Close Calls definitely had an Italian horror feel to it, which is one of the reasons why I enjoyed it.  When the camera is stalking through the house, I was reminded of two Lamberto Bava films, A Blade In The Dark and Delirium.  (The house’s swimming pool even reminded me of the pool where so much of the action in Delirium took place.)  A few of the more surreal scenes were tinted and lit in a way that reminded me of the scenes of Jessica Harper exploring the dance school in Suspiria.  For that matter, the film’s final scenes reminded me of something from Lucio Fulci’s Beyond trilogy.  Much like those films, Close Call frequently feels as if it’s a filmed nightmare.  The atmosphere is dream-like and frequently surreal.  In the tradition of the best of Italian horror, the story is sometimes less important than the way it’s told.  As well, director Richard Stringham deserves a lot of credit for including a drug trip sequence that actually feels authentic.

(Also of note: Rocky Gray’s score.  It’s a throwback to the wonderfully creepy and ominous horror music of the 70s and 80s.  Goblin would be proud.)

For a film like this to work, you have to a sympathetic lead and Jordan Phipps gives a wonderfully empathetic performance as Morgan, making her a sympathetic character even when she’s snorting cocaine and talking about how much she hates having to take care of her grandmother.  Phipps commits the role, giving an intense and believable performance.  Janis Duley also does well as grandma, constantly making you wonder whether she’s just a senile old lady or if there’s something more sinister about her quirks.  Finally, Greg Fallon is appropriately sinister as Barry, keeping us off-balance as to what his true intentions are.

Close Calls is definitely a film for horror fans to keep an eye out for, especially horror fans who like a film that keeps you guessing.  If you get a chance to see it, take that chance.

Late Night Cable Review: Cinderella’s Hot Night (2017, dir. Dean McKendrick)

Ever wanted to watch Dean McKendrick and some of his usual late night cable actors try to spoof a Hallmark movie? I’m glad I have now.

You could take that title card, put in the title of a Hallmark movie, and not have to change anything else about it.

The movie starts off with narration from Christine Nguyen. She introduces us to the prince of Cratonia named Steven (Kyle Knies). Steven’s father is not happy about his son being a bachelor.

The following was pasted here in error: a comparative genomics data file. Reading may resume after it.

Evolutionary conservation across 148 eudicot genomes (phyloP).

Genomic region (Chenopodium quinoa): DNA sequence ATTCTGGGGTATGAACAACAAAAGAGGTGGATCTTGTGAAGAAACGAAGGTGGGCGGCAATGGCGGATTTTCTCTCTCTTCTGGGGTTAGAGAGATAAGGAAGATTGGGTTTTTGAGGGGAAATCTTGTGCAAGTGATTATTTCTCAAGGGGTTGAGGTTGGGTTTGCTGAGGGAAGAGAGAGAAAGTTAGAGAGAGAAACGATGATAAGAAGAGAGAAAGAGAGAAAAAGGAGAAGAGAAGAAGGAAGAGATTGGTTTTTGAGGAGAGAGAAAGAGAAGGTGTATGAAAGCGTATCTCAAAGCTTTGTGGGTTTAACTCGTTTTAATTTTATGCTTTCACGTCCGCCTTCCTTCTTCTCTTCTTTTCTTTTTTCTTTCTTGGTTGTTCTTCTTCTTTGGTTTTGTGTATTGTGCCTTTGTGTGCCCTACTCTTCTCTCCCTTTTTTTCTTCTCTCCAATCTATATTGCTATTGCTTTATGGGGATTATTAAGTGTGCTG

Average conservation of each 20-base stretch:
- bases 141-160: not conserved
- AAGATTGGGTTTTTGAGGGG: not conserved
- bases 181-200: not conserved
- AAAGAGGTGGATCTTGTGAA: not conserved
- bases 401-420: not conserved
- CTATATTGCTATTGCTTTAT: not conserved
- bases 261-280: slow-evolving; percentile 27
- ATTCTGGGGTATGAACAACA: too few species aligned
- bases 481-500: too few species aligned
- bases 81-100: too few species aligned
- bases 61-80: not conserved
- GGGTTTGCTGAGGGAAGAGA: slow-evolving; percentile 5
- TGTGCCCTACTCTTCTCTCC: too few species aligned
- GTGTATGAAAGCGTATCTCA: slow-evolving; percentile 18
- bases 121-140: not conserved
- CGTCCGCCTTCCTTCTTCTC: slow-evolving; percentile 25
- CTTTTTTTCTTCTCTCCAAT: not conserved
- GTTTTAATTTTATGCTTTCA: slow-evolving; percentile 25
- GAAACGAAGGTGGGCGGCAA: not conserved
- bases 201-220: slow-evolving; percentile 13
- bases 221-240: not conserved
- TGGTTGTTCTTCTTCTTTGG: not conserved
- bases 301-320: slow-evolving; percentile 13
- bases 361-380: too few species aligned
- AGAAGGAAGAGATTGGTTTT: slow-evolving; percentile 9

Sarah Hunter is his secretary named Samantha. She shows up to tell the audience that there is going to be some business dealings with an American company, so that he will have an excuse to meet Cinderella.

The movie wastes no time cutting to Cindy (Karlie Montana) who works at Universal Imports. She’s not having the best of days. At least she isn’t getting fired for wearing that top to work.

In fact, her boss Patrick (William F. Bryant) is concerned about her, and invites her into his Godfather office.

Why does he have that?

Also, I guess he didn’t live happily ever after with Kira Noir at the end of The Deadly Pickup (2016).

The Deadly Pickup (2016, dir. Dean McKendrick)

As you can read, she is getting kicked out of her apartment. Her boss does what any good boss would do to make sure an intern doesn’t lose their position by having to get a job. He gives her a spare room at his house.

Patrick could die tomorrow, and no one where he lives would care.

Then we meet his wife, Mona, played by Beverly Lynne.

That’s a face you can trust. She plays the wicked stepmother character.

They have a butler who has a name within the film, but I think his stage name will do just fine.

If I had to sum-up Regis’ character in this film, then it would be like the maî·tre d in Barbara Broadcast (1977). That guy has to be given a blow job by any waitress or costumer who drops dishes, a glass, or a vase–anything breakable. He doesn’t seem to get any pleasure from it. It’s part of the job for him. He really seems to just want to go about his business managing the restaurant.

Barbara Broadcast (1977, dir. Radley Metzger)